Lecture by Melissa Valmissa (Gettysburg College)
To attend, join zoom link here.
What if I told you that there’s no such thing as an individual action? That every time you eat, go for a run, or read a book, you are not the sole agent behind what you are doing, but are instead engaged in a process of co-creation – as much acted upon as acting? While this would be close to common sense for a Classical Chinese philosopher, it might seem counterintuitive to those of us raised in Western contexts.
In this talk I invite the audience to challenge the ideology of individualism and rethink our notion of agency and agents in order to develop more effective courses of acting-along-with-others. We are co-constituted, co-acted, and co-dependent on others—from the air we breathe to the ground that affords our walking. If we start seeing the world like this, it has the potential to make things much better for the many life forms that inhabit this planet.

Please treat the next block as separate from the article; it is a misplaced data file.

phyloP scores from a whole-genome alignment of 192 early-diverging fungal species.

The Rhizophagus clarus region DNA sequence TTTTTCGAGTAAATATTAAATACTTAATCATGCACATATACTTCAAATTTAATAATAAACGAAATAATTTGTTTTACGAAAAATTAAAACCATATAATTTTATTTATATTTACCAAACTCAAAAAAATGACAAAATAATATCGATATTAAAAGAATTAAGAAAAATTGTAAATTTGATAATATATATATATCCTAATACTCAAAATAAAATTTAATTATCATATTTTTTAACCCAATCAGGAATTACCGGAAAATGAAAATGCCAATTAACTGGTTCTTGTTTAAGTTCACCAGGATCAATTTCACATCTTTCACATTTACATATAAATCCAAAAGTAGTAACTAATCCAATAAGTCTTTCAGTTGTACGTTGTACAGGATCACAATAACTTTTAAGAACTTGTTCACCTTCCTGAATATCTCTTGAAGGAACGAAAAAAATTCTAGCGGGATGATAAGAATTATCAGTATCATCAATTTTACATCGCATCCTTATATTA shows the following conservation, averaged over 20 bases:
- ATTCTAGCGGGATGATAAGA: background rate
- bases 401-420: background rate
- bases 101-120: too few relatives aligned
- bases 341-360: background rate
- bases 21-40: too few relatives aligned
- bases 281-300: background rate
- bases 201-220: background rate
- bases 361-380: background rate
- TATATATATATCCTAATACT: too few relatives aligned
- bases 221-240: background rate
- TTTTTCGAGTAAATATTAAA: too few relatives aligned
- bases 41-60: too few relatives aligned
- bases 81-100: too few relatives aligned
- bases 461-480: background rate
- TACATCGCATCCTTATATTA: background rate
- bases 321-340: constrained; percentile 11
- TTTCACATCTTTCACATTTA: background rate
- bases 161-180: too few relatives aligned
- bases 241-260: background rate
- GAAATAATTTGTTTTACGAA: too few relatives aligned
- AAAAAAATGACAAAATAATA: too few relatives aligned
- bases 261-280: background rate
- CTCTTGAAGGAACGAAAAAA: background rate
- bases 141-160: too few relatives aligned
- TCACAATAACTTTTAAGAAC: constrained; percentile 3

Mercedes Valmisa is Assistant Professor of Philosophy at Gettysburg College. Her research focuses on social philosophy and is oriented by multi-cultural and interdisciplinary approaches, including Chinese and Buddhist philosophies, Sinology, and the Anglo-European and Hispanic traditions. Her first book, Adapting: A Chinese Philosophy of Action (Oxford University Press, 2021) reconstructs the philosophy of adapting as an open-ended model of effective relational action particularly well-suited to account for the interdependent, embedded, and collective character of human agency.